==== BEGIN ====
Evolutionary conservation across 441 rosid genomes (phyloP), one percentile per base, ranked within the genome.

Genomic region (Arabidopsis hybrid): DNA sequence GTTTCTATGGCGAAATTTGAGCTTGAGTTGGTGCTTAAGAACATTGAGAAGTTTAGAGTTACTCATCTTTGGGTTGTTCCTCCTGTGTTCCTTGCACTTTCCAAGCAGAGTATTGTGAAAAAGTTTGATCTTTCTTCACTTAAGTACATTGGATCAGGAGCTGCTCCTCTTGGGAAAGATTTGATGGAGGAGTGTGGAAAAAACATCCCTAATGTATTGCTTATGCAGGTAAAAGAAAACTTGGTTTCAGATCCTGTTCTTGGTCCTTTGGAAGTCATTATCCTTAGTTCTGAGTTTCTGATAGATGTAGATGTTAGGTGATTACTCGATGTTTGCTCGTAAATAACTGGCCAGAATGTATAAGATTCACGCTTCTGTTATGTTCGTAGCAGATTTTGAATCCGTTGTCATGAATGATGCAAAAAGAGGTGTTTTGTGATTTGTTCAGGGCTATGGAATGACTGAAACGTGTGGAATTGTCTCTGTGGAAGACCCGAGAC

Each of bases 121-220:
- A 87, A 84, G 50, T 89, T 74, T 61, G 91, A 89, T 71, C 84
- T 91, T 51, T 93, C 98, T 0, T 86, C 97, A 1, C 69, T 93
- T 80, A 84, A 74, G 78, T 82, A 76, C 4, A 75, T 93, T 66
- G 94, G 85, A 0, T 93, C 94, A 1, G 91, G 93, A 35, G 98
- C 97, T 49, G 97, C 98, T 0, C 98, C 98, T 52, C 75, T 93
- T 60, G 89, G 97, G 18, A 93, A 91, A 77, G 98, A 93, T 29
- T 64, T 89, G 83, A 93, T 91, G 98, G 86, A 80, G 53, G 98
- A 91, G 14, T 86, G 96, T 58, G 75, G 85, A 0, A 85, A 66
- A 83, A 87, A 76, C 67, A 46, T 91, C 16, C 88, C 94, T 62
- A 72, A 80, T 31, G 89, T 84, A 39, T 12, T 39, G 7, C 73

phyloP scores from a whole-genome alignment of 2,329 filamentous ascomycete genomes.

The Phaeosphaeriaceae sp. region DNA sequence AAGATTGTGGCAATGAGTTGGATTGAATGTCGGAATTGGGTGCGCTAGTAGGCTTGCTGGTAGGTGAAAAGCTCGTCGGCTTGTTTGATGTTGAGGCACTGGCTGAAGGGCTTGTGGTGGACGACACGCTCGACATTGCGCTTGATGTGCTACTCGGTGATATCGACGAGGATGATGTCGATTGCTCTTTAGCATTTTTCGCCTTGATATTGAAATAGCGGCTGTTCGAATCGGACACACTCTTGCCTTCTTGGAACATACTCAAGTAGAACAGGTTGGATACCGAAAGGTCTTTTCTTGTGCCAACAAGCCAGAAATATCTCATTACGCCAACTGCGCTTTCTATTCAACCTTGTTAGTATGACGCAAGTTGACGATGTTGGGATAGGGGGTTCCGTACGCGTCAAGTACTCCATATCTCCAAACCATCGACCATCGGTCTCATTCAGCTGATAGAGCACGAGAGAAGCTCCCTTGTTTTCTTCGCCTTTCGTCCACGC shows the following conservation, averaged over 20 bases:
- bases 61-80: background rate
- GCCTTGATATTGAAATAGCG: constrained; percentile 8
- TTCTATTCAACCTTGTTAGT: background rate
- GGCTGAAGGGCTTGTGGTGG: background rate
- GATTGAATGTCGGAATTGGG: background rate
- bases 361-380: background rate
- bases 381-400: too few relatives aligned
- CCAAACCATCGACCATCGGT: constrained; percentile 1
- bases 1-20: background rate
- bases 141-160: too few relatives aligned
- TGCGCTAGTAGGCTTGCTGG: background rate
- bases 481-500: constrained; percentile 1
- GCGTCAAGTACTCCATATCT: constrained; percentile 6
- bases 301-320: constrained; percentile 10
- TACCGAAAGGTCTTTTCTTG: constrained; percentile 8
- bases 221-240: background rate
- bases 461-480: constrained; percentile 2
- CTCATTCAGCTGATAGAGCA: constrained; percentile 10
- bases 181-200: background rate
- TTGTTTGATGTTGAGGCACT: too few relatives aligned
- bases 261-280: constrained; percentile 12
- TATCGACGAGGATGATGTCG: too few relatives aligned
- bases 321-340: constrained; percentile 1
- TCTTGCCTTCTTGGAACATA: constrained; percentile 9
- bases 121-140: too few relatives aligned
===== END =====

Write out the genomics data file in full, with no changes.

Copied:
Evolutionary conservation across 441 rosid genomes (phyloP), one percentile per base, ranked within the genome.

Genomic region (Arabidopsis hybrid): DNA sequence GTTTCTATGGCGAAATTTGAGCTTGAGTTGGTGCTTAAGAACATTGAGAAGTTTAGAGTTACTCATCTTTGGGTTGTTCCTCCTGTGTTCCTTGCACTTTCCAAGCAGAGTATTGTGAAAAAGTTTGATCTTTCTTCACTTAAGTACATTGGATCAGGAGCTGCTCCTCTTGGGAAAGATTTGATGGAGGAGTGTGGAAAAAACATCCCTAATGTATTGCTTATGCAGGTAAAAGAAAACTTGGTTTCAGATCCTGTTCTTGGTCCTTTGGAAGTCATTATCCTTAGTTCTGAGTTTCTGATAGATGTAGATGTTAGGTGATTACTCGATGTTTGCTCGTAAATAACTGGCCAGAATGTATAAGATTCACGCTTCTGTTATGTTCGTAGCAGATTTTGAATCCGTTGTCATGAATGATGCAAAAAGAGGTGTTTTGTGATTTGTTCAGGGCTATGGAATGACTGAAACGTGTGGAATTGTCTCTGTGGAAGACCCGAGAC

Each of bases 121-220:
- A 87, A 84, G 50, T 89, T 74, T 61, G 91, A 89, T 71, C 84
- T 91, T 51, T 93, C 98, T 0, T 86, C 97, A 1, C 69, T 93
- T 80, A 84, A 74, G 78, T 82, A 76, C 4, A 75, T 93, T 66
- G 94, G 85, A 0, T 93, C 94, A 1, G 91, G 93, A 35, G 98
- C 97, T 49, G 97, C 98, T 0, C 98, C 98, T 52, C 75, T 93
- T 60, G 89, G 97, G 18, A 93, A 91, A 77, G 98, A 93, T 29
- T 64, T 89, G 83, A 93, T 91, G 98, G 86, A 80, G 53, G 98
- A 91, G 14, T 86, G 96, T 58, G 75, G 85, A 0, A 85, A 66
- A 83, A 87, A 76, C 67, A 46, T 91, C 16, C 88, C 94, T 62
- A 72, A 80, T 31, G 89, T 84, A 39, T 12, T 39, G 7, C 73

phyloP scores from a whole-genome alignment of 2,329 filamentous ascomycete genomes.

The Phaeosphaeriaceae sp. region DNA sequence AAGATTGTGGCAATGAGTTGGATTGAATGTCGGAATTGGGTGCGCTAGTAGGCTTGCTGGTAGGTGAAAAGCTCGTCGGCTTGTTTGATGTTGAGGCACTGGCTGAAGGGCTTGTGGTGGACGACACGCTCGACATTGCGCTTGATGTGCTACTCGGTGATATCGACGAGGATGATGTCGATTGCTCTTTAGCATTTTTCGCCTTGATATTGAAATAGCGGCTGTTCGAATCGGACACACTCTTGCCTTCTTGGAACATACTCAAGTAGAACAGGTTGGATACCGAAAGGTCTTTTCTTGTGCCAACAAGCCAGAAATATCTCATTACGCCAACTGCGCTTTCTATTCAACCTTGTTAGTATGACGCAAGTTGACGATGTTGGGATAGGGGGTTCCGTACGCGTCAAGTACTCCATATCTCCAAACCATCGACCATCGGTCTCATTCAGCTGATAGAGCACGAGAGAAGCTCCCTTGTTTTCTTCGCCTTTCGTCCACGC shows the following conservation, averaged over 20 bases:
- bases 61-80: background rate
- GCCTTGATATTGAAATAGCG: constrained; percentile 8
- TTCTATTCAACCTTGTTAGT: background rate
- GGCTGAAGGGCTTGTGGTGG: background rate
- GATTGAATGTCGGAATTGGG: background rate
- bases 361-380: background rate
- bases 381-400: too few relatives aligned
- CCAAACCATCGACCATCGGT: constrained; percentile 1
- bases 1-20: background rate
- bases 141-160: too few relatives aligned
- TGCGCTAGTAGGCTTGCTGG: background rate
- bases 481-500: constrained; percentile 1
- GCGTCAAGTACTCCATATCT: constrained; percentile 6
- bases 301-320: constrained; percentile 10
- TACCGAAAGGTCTTTTCTTG: constrained; percentile 8
- bases 221-240: background rate
- bases 461-480: constrained; percentile 2
- CTCATTCAGCTGATAGAGCA: constrained; percentile 10
- bases 181-200: background rate
- TTGTTTGATGTTGAGGCACT: too few relatives aligned
- bases 261-280: constrained; percentile 12
- TATCGACGAGGATGATGTCG: too few relatives aligned
- bases 321-340: constrained; percentile 1
- TCTTGCCTTCTTGGAACATA: constrained; percentile 9
- bases 121-140: too few relatives aligned